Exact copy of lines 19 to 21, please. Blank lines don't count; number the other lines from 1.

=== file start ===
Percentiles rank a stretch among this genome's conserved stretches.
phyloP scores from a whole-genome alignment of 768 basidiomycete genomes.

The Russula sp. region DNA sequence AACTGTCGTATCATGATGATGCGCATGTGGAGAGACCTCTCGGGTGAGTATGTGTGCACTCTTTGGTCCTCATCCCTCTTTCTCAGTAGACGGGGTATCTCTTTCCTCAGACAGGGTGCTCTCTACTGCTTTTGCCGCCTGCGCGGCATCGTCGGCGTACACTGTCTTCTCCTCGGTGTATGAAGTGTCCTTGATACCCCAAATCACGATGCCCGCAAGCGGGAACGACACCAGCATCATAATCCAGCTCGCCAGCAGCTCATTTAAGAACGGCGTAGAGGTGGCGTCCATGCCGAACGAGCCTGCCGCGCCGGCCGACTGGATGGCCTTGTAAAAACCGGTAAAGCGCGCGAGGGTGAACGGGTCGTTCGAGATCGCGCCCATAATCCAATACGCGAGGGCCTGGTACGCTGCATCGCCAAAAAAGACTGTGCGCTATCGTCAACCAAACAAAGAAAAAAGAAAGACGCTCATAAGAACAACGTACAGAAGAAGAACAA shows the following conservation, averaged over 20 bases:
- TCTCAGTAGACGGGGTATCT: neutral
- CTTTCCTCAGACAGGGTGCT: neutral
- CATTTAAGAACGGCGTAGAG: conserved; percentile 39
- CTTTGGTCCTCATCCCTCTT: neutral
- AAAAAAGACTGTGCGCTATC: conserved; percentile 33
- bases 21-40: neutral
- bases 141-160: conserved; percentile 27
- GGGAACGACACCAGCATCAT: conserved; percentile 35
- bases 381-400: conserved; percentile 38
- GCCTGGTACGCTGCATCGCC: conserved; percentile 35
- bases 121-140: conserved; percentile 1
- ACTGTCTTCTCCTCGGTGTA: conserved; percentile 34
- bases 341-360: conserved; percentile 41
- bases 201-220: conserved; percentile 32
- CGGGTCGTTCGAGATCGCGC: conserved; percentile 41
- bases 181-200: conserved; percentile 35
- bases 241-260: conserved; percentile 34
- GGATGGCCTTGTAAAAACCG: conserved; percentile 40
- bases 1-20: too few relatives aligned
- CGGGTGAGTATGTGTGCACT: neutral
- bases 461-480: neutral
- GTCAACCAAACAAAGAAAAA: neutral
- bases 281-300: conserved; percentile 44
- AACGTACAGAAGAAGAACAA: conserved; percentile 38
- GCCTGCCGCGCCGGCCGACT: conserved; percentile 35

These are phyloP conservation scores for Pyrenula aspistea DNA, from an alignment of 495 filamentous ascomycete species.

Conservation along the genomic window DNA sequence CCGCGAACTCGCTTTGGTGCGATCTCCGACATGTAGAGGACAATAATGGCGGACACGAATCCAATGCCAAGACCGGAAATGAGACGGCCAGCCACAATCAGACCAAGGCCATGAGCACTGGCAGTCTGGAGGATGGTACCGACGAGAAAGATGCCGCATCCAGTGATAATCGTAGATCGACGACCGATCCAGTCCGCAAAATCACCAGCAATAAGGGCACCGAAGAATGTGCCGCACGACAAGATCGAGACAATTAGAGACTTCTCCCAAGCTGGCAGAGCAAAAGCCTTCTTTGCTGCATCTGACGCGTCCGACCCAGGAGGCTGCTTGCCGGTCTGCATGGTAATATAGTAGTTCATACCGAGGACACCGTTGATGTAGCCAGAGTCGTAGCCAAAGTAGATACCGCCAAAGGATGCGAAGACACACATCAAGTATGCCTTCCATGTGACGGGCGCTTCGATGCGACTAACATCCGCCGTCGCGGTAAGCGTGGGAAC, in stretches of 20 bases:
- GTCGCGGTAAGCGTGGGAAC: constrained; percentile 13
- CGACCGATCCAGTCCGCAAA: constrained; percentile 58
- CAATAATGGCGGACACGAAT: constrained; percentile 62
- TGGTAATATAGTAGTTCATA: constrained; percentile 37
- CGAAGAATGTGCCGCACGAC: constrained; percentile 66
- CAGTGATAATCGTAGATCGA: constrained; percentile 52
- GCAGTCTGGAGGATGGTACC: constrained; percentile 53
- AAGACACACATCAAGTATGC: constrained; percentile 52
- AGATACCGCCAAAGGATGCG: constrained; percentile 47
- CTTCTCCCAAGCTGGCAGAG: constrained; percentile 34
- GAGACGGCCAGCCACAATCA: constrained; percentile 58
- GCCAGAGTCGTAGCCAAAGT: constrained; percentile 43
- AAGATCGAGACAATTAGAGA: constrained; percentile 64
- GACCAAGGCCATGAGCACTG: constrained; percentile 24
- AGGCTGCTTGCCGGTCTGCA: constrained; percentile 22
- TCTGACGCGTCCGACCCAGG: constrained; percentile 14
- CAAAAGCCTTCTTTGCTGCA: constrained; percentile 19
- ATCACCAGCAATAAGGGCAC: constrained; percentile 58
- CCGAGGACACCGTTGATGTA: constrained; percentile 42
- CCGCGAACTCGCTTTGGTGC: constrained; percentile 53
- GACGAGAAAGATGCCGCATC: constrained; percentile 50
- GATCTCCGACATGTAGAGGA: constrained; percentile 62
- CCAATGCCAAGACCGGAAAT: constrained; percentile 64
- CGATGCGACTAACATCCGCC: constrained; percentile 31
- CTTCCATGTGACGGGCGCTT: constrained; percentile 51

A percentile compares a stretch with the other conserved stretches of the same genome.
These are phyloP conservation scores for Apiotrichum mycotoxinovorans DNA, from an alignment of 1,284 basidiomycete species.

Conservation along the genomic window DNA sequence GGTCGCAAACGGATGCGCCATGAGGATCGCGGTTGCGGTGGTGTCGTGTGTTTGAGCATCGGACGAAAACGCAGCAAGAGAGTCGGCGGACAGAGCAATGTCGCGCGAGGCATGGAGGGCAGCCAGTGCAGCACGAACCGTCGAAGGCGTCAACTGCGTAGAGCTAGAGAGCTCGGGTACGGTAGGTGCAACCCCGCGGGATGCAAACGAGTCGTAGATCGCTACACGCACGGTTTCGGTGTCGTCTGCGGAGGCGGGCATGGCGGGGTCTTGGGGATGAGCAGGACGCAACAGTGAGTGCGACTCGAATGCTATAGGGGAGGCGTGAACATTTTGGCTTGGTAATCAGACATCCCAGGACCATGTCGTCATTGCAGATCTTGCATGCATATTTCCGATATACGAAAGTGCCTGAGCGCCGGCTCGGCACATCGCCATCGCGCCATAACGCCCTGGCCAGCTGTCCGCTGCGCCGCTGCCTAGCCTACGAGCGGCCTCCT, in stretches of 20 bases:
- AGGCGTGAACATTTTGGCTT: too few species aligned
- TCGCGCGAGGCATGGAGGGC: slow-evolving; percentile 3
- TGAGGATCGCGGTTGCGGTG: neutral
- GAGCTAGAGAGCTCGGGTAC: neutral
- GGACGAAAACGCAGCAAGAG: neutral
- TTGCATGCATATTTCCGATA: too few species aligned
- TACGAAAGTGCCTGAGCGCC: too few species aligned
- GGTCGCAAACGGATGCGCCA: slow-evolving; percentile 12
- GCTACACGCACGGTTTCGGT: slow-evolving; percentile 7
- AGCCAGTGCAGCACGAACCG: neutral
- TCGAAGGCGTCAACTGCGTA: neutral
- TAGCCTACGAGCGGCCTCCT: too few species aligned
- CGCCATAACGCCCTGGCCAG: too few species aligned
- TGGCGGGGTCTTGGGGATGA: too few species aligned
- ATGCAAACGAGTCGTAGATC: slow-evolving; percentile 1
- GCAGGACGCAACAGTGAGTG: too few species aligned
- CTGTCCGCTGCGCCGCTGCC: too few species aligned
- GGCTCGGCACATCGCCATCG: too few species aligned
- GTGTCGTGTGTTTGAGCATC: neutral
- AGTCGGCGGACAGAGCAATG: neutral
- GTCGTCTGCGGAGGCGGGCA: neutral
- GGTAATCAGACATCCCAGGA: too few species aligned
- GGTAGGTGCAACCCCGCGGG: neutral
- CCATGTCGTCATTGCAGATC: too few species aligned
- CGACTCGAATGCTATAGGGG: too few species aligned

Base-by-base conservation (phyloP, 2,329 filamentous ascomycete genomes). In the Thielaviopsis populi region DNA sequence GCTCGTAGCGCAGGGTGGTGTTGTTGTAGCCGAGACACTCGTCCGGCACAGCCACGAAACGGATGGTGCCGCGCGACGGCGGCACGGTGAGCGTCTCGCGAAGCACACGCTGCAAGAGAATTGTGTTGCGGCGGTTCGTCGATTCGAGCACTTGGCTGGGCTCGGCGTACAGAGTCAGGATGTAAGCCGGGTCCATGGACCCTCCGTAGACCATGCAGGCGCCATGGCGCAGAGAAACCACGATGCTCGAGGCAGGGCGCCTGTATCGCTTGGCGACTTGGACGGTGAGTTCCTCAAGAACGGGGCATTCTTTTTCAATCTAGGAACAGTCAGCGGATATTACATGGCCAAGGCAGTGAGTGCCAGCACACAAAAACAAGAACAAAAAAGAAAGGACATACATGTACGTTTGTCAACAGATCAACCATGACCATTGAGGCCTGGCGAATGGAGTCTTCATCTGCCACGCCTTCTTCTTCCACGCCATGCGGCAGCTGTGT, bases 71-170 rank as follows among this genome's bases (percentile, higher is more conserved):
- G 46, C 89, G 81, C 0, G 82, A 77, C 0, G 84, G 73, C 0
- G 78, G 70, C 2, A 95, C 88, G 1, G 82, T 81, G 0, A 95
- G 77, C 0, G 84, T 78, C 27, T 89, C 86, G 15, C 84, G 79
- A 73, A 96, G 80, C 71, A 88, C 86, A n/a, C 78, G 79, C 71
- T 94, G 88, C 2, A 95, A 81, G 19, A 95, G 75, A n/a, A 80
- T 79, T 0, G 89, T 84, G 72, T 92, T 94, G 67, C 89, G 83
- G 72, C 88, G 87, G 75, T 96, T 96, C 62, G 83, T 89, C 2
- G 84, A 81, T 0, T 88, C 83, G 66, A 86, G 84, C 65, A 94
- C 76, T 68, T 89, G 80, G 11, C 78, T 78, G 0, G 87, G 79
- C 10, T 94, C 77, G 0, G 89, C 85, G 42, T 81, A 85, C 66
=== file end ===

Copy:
- bases 181-200: conserved; percentile 35
- bases 241-260: conserved; percentile 34
- GGATGGCCTTGTAAAAACCG: conserved; percentile 40